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Triple labrum tears repaired with the JuggerKnot™ soft anchor: Technique and results.

Agrawal V, Pietrzak WS - Int J Shoulder Surg (2015 Jul-Sep)

Bottom Line: Constant-Murley shoulder score (CS) and Flexilevel scale of shoulder function (FLEX-SF) scores were measured, with preoperative and final postoperative mean scores compared with a paired Student's t-test (P < 0.05).It further demonstrates a meaningful improvement in patient outcomes, a predictable return to activity, and a high rate of patient satisfaction.Level IV case series.

View Article: PubMed Central - PubMed

Affiliation: Department of Orthopedics, Marian University School of Medicine; The Shoulder Center, Carmel, IN 46032, USA.

ABSTRACT

Purpose: The 2-year outcomes of patients undergoing repair of triple labrum tears using an all-suture anchor device were assessed.

Materials and methods: Eighteen patients (17 male, one female; mean age 36.4 years, range: 14.2-62.3 years) with triple labrum tears underwent arthroscopic repair using the 1.4 mm JuggerKnot Soft Anchor (mean number of anchors 11.5, range: 9-19 anchors). Five patients had prior surgeries performed on their operative shoulder. Patients were followed for a mean of 2.0 years (range: 1.6-3.0 years). Constant-Murley shoulder score (CS) and Flexilevel scale of shoulder function (FLEX-SF) scores were measured, with preoperative and final postoperative mean scores compared with a paired Student's t-test (P < 0.05). Magnetic resonance imaging (MRI) was also performed at final postoperative.

Results: Overall total CS and FLEX-SF scores increased from 52.9 ± 20.4 to 84.3 ± 10.7 (P < 0.0001) and from 29.3 ± 4.7 to 42.0 ± 7.3 (P < 0.0001), respectively. When divided into two groups by whether or not glenohumeral arthrosis was present at the time of surgery (n = 9 each group), significant improvements in CS and FLEX-SF were obtained for both groups (P < 0.0015). There were no intraoperative complications. All patients, including contact athletes, returned to their preinjury level of sports activity and were satisfied. MRI evaluation revealed no instances of subchondral cyst formation or tunnel expansion. Anchor tracts appeared to heal with fibrous tissue, complete bony healing, or combined fibro-osseous healing.

Conclusion: Our results are encouraging, demonstrating a consistent healing of the anchor tunnels through arthroscopic treatment of complex labrum lesions with a completely suture-based implant. It further demonstrates a meaningful improvement in patient outcomes, a predictable return to activity, and a high rate of patient satisfaction.

Level of evidence: Level IV case series.

No MeSH data available.


Related in: MedlinePlus

Completed inferior hemisphere labrum reconstruction
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F3d: Completed inferior hemisphere labrum reconstruction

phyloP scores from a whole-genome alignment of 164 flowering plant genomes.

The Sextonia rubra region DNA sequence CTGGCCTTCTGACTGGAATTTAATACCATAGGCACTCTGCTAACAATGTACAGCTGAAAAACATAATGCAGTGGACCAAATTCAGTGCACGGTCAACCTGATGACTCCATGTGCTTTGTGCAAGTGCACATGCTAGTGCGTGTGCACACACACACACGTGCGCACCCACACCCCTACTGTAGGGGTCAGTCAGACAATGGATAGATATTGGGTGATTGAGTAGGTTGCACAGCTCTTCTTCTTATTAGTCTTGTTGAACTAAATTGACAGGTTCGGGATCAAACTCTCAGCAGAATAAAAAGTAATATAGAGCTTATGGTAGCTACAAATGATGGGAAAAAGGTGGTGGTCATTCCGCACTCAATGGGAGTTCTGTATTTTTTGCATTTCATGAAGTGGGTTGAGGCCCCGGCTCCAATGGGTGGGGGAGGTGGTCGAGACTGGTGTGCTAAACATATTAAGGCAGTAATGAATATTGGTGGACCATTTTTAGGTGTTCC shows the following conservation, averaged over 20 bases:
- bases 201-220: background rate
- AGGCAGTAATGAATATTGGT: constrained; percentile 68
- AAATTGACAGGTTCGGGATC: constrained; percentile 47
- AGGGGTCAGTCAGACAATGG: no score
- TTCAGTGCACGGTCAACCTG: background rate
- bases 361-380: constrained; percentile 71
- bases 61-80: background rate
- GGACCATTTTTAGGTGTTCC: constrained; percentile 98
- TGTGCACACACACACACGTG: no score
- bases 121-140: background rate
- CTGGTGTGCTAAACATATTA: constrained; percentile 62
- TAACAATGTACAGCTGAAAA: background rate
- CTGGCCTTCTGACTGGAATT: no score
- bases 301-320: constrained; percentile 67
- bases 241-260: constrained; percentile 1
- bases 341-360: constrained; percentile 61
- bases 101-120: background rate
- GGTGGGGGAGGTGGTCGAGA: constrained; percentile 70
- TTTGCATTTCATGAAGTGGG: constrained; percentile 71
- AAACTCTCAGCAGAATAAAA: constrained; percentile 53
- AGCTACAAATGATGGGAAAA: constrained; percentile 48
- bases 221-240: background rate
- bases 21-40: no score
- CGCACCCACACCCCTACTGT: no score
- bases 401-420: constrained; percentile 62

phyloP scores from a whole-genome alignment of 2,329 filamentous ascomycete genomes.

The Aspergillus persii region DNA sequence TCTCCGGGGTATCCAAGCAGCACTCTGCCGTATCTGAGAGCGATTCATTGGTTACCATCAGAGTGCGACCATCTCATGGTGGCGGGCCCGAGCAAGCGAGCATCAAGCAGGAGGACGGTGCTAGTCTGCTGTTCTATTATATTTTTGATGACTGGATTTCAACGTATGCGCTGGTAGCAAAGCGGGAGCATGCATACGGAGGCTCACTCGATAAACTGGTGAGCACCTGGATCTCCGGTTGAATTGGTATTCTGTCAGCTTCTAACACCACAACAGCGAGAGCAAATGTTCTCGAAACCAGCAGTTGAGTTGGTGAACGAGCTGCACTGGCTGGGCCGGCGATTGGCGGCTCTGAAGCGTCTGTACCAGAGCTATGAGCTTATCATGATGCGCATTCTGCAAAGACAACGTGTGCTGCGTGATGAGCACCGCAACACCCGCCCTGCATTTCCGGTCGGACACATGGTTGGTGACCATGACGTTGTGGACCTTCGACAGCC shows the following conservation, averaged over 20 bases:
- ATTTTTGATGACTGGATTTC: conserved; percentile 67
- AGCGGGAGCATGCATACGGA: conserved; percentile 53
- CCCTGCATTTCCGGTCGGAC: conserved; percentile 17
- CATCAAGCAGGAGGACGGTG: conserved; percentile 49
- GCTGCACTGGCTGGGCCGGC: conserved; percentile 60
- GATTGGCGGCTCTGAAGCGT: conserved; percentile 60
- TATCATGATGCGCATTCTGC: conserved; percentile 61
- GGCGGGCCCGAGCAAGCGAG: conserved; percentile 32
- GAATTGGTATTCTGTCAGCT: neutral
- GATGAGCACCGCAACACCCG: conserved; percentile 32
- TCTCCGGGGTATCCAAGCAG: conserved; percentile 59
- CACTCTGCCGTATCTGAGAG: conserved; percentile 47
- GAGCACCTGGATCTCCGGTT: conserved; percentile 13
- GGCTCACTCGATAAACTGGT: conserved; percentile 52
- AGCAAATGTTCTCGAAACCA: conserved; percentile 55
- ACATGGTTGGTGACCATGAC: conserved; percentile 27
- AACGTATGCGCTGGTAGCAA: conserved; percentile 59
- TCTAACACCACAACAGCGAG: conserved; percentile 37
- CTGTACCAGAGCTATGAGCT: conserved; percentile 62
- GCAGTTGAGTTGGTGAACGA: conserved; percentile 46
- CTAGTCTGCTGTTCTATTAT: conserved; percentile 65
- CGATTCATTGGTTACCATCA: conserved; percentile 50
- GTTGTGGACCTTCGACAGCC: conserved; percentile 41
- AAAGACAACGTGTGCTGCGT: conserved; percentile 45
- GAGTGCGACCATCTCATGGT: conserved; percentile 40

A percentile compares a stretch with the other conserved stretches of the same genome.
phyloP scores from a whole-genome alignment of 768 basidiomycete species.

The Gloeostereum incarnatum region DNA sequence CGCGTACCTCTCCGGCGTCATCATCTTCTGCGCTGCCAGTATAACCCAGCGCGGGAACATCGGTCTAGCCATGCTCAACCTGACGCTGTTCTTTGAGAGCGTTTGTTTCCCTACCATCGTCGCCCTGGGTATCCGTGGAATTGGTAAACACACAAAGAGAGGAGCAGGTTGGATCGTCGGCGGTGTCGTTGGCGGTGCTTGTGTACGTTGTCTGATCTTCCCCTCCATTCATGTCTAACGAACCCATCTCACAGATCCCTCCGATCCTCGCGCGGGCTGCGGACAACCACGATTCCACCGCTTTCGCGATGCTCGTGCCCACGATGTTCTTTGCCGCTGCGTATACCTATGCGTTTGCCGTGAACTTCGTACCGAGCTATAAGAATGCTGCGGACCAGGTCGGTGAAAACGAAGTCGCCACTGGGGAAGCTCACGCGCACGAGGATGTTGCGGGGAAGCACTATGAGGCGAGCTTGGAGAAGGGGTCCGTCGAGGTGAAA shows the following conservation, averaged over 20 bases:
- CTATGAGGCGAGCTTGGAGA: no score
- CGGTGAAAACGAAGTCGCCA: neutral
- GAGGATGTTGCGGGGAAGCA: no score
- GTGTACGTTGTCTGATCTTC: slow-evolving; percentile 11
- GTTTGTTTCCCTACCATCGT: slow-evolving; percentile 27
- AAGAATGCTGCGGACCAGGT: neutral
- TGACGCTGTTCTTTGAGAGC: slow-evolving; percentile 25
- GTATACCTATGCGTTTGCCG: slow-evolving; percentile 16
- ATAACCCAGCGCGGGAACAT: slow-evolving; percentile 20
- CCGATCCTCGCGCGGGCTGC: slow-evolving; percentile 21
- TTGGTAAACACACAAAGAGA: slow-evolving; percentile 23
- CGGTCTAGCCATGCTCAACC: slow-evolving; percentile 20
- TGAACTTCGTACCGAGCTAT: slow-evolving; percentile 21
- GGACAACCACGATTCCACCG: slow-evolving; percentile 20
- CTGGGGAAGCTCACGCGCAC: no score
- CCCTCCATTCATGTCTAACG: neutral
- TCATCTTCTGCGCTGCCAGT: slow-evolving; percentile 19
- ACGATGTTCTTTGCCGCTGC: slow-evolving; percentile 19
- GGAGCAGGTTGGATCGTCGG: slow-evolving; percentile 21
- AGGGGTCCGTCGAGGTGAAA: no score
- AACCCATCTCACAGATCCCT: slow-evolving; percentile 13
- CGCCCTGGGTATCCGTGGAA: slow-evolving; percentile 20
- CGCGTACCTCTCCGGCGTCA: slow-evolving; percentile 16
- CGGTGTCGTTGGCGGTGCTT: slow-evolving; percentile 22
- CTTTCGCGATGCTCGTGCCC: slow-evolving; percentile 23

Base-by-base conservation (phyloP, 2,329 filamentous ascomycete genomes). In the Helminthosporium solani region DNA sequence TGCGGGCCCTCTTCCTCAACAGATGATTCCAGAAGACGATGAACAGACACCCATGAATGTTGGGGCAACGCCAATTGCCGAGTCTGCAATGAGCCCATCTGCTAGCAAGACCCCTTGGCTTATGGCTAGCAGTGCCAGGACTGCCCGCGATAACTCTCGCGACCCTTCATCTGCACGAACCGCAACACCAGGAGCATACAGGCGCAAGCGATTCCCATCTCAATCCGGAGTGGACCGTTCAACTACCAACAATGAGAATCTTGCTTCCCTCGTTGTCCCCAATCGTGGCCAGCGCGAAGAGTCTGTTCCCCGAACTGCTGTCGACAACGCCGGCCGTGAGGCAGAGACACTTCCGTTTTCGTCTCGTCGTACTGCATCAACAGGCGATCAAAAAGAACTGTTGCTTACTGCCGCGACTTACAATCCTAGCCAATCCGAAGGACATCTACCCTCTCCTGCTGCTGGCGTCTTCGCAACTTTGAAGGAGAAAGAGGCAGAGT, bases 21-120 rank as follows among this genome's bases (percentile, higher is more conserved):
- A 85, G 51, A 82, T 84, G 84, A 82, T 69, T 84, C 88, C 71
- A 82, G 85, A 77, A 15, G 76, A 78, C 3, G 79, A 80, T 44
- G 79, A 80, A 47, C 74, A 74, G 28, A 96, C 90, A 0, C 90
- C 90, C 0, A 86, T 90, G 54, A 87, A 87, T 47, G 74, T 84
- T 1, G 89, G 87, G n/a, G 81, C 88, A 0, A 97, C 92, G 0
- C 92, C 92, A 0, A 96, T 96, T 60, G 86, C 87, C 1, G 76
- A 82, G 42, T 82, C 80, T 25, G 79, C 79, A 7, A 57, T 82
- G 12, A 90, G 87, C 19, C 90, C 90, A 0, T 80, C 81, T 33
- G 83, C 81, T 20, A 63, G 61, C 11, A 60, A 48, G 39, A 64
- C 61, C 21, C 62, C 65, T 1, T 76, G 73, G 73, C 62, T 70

Mentions: The viewing portal is now changed to the superolateral portal for optimal visualization of the inferior glenoid. Along with the anterolateral working portal, an 8.25 mm cannula converts the posterolateral viewing portal to a working portal. The labrum tear is fully mobilized, followed by light abrasion of the glenoid neck utilizing the shaver only. For the repair of the inferior hemisphere zones, place all of the anchors at once utilizing a combination of approaches to optimize the angle of approach to the glenoid face articular margin. Traditional suture anchors that require fixation within the cortical glenoid and perforation, may significantly compromise the mechanical strength of fixation.[28] The JuggerKnot Soft Anchor achieves fixation strength differently and in our experience, cortical perforation and cortical placement of this anchor enhances fixation strength. Therefore, cortical placement of the anchor is preferred when possible. The anchors are placed via the anterolateral cannula, the posterolateral cannula, or the percutaneous spinal needle localization technique. The anchors were approximately placed 5-10 mm apart and an average of 11.5 anchors was used per case (range: 9-19, mode 12). All the suture limbs are retrieved via the anterolateral cannula. Starting at the 6 o'clock position via the posterolateral cannula, the spectrum suture passer is utilized to pass a solid core shuttle suture to achieve anatomic restoration of the capsule-ligamentous complex. A combination of simple and horizontal mattress sutures is utilized to help restore the labral height and achieve a more uniform rounded bumper cushion.[2930] Each suture is placed and tied, and the sequence is repeated in the posterior and anterior zones until the entire repair is completed. Typically, we complete the posterior inferior zone and a portion of the anterior inferior zone via the posterolateral cannula before retrieving the remaining anterior zone sutures via the posterolateral cannula and completing the anterior zone repair from the anterolateral cannula. After completing the repair and any additional indicated capsular plication, balanced tension in the entire capsule-ligamentous complex combined with a full range of motion and a centralized humeral head is confirmed Figure 3–d. Any remaining indicated procedures were subsequently performed [Table 2]. Following routine closure of the portals with simple sutures, the patient was placed in an abductor pillow immobilizer (Shoulder Abduction Pillow, BREG, Vista CA, USA).